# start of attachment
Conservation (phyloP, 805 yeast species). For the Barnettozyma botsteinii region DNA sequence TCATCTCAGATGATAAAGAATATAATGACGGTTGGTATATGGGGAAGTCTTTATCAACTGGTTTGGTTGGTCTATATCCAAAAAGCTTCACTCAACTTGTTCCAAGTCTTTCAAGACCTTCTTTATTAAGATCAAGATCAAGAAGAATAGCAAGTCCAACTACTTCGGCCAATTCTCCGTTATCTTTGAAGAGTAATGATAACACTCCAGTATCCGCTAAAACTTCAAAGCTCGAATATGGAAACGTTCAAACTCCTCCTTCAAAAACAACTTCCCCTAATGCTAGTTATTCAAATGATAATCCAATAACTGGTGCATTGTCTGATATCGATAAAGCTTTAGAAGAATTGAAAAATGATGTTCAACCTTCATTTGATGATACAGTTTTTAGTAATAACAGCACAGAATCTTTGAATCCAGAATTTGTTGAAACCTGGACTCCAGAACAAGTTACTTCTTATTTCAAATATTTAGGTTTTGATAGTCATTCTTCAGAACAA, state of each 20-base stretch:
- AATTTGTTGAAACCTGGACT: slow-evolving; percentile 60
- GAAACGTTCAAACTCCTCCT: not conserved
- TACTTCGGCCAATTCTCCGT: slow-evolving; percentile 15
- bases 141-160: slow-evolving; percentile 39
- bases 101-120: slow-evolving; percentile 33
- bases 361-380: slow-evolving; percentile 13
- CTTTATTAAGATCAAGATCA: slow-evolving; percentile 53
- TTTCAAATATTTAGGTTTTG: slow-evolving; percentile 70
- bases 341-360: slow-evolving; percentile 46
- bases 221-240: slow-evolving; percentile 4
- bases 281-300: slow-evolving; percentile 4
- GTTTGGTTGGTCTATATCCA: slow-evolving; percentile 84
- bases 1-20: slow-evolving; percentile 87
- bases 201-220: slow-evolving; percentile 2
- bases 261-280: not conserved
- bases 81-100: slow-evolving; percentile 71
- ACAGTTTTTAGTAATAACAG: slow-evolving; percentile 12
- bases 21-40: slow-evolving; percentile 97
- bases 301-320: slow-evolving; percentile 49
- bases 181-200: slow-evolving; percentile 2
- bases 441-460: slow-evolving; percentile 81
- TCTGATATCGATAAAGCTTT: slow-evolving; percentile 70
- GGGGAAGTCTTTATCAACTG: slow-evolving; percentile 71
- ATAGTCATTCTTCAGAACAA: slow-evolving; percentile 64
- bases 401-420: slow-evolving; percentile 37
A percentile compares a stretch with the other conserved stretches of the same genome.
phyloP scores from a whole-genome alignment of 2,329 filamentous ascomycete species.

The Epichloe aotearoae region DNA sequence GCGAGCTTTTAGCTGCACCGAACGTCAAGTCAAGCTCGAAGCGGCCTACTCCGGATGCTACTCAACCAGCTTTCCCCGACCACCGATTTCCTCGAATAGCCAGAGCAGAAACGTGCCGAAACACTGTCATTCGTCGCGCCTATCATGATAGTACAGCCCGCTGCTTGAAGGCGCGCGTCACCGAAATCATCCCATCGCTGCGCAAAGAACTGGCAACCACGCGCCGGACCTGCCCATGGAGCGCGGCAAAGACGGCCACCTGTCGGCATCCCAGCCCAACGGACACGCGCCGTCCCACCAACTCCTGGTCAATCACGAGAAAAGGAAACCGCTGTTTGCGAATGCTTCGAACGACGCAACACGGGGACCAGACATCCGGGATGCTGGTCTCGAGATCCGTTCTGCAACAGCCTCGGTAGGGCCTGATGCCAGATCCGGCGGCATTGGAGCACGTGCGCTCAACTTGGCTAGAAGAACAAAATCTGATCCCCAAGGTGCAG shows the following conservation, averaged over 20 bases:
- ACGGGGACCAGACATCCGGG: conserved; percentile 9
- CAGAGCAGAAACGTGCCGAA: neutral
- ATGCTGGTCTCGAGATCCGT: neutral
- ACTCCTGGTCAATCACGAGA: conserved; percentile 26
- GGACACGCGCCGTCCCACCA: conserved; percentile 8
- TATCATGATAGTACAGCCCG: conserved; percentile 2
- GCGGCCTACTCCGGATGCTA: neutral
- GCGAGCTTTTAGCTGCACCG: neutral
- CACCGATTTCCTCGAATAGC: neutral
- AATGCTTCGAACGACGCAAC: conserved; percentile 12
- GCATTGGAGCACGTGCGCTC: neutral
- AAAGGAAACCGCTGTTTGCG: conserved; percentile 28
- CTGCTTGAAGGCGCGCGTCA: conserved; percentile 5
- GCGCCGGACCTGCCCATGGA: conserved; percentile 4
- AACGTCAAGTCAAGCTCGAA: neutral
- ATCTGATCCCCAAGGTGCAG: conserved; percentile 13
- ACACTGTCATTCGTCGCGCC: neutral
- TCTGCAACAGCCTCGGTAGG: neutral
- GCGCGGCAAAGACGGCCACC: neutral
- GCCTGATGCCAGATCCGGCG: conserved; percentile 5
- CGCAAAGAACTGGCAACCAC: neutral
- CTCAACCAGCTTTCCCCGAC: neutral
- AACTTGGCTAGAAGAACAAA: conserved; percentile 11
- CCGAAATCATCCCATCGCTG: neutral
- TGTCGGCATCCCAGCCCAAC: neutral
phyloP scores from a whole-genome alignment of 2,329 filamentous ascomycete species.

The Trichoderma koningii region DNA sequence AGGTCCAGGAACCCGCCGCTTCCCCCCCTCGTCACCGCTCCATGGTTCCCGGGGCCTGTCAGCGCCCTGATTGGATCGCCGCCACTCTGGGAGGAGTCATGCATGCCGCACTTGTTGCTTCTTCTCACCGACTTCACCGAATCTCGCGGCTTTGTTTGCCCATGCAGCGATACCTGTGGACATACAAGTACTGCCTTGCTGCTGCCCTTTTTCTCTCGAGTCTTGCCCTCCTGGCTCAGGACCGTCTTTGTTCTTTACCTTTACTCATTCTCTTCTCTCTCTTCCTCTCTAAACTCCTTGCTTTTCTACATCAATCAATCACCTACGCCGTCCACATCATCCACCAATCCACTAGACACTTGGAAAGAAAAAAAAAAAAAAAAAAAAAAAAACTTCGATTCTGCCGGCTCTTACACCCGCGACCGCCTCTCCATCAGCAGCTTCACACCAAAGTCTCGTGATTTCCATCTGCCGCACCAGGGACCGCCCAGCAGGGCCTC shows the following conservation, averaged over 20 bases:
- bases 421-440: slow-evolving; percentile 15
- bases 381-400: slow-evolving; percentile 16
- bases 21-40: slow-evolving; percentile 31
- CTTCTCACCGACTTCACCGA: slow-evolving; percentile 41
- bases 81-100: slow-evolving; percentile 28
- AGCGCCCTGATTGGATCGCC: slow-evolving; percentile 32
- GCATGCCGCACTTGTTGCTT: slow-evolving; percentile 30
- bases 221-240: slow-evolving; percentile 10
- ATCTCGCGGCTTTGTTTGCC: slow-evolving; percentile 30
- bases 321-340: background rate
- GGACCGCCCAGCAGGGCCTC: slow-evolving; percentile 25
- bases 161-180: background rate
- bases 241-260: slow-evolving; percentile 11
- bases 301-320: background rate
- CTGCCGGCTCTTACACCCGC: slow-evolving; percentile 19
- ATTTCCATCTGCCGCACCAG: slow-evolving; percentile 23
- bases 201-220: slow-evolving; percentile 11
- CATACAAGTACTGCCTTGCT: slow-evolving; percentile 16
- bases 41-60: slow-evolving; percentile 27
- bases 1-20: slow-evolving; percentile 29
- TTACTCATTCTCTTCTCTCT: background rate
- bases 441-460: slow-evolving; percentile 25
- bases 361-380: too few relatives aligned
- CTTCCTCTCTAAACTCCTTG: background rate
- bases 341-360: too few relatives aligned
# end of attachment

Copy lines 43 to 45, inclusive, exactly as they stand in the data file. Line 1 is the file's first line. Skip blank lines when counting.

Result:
- GCGCCGGACCTGCCCATGGA: conserved; percentile 4
- AACGTCAAGTCAAGCTCGAA: neutral
- ATCTGATCCCCAAGGTGCAG: conserved; percentile 13